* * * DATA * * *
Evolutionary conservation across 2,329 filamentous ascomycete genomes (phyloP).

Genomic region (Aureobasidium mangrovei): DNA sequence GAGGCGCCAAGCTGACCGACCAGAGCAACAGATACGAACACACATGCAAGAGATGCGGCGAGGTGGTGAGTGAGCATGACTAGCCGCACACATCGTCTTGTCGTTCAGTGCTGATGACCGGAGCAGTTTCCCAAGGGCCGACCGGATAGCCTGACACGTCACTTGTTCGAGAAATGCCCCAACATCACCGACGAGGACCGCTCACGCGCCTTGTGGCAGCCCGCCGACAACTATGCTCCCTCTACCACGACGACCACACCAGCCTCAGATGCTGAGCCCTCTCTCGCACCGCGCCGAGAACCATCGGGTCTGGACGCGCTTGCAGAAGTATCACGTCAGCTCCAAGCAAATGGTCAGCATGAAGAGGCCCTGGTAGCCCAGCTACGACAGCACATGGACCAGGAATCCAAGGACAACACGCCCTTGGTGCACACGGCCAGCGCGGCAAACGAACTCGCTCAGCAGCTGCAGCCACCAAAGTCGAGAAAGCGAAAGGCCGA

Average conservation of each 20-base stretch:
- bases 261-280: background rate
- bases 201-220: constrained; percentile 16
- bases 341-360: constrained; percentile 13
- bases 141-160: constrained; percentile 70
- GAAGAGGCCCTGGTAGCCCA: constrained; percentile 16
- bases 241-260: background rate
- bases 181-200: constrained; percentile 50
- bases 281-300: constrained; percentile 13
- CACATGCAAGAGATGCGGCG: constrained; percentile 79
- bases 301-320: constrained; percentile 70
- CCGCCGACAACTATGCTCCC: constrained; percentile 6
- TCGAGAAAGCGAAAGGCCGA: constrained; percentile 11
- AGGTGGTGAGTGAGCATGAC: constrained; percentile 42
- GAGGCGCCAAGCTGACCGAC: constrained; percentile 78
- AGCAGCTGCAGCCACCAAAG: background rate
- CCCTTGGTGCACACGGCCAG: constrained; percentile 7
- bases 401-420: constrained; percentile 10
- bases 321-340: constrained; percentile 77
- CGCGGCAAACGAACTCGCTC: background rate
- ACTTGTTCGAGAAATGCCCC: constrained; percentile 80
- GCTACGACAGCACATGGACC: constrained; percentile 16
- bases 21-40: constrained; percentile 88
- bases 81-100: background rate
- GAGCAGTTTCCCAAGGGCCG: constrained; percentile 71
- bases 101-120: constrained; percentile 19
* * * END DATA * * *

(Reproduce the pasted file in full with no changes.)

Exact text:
Evolutionary conservation across 2,329 filamentous ascomycete genomes (phyloP).

Genomic region (Aureobasidium mangrovei): DNA sequence GAGGCGCCAAGCTGACCGACCAGAGCAACAGATACGAACACACATGCAAGAGATGCGGCGAGGTGGTGAGTGAGCATGACTAGCCGCACACATCGTCTTGTCGTTCAGTGCTGATGACCGGAGCAGTTTCCCAAGGGCCGACCGGATAGCCTGACACGTCACTTGTTCGAGAAATGCCCCAACATCACCGACGAGGACCGCTCACGCGCCTTGTGGCAGCCCGCCGACAACTATGCTCCCTCTACCACGACGACCACACCAGCCTCAGATGCTGAGCCCTCTCTCGCACCGCGCCGAGAACCATCGGGTCTGGACGCGCTTGCAGAAGTATCACGTCAGCTCCAAGCAAATGGTCAGCATGAAGAGGCCCTGGTAGCCCAGCTACGACAGCACATGGACCAGGAATCCAAGGACAACACGCCCTTGGTGCACACGGCCAGCGCGGCAAACGAACTCGCTCAGCAGCTGCAGCCACCAAAGTCGAGAAAGCGAAAGGCCGA

Average conservation of each 20-base stretch:
- bases 261-280: background rate
- bases 201-220: constrained; percentile 16
- bases 341-360: constrained; percentile 13
- bases 141-160: constrained; percentile 70
- GAAGAGGCCCTGGTAGCCCA: constrained; percentile 16
- bases 241-260: background rate
- bases 181-200: constrained; percentile 50
- bases 281-300: constrained; percentile 13
- CACATGCAAGAGATGCGGCG: constrained; percentile 79
- bases 301-320: constrained; percentile 70
- CCGCCGACAACTATGCTCCC: constrained; percentile 6
- TCGAGAAAGCGAAAGGCCGA: constrained; percentile 11
- AGGTGGTGAGTGAGCATGAC: constrained; percentile 42
- GAGGCGCCAAGCTGACCGAC: constrained; percentile 78
- AGCAGCTGCAGCCACCAAAG: background rate
- CCCTTGGTGCACACGGCCAG: constrained; percentile 7
- bases 401-420: constrained; percentile 10
- bases 321-340: constrained; percentile 77
- CGCGGCAAACGAACTCGCTC: background rate
- ACTTGTTCGAGAAATGCCCC: constrained; percentile 80
- GCTACGACAGCACATGGACC: constrained; percentile 16
- bases 21-40: constrained; percentile 88
- bases 81-100: background rate
- GAGCAGTTTCCCAAGGGCCG: constrained; percentile 71
- bases 101-120: constrained; percentile 19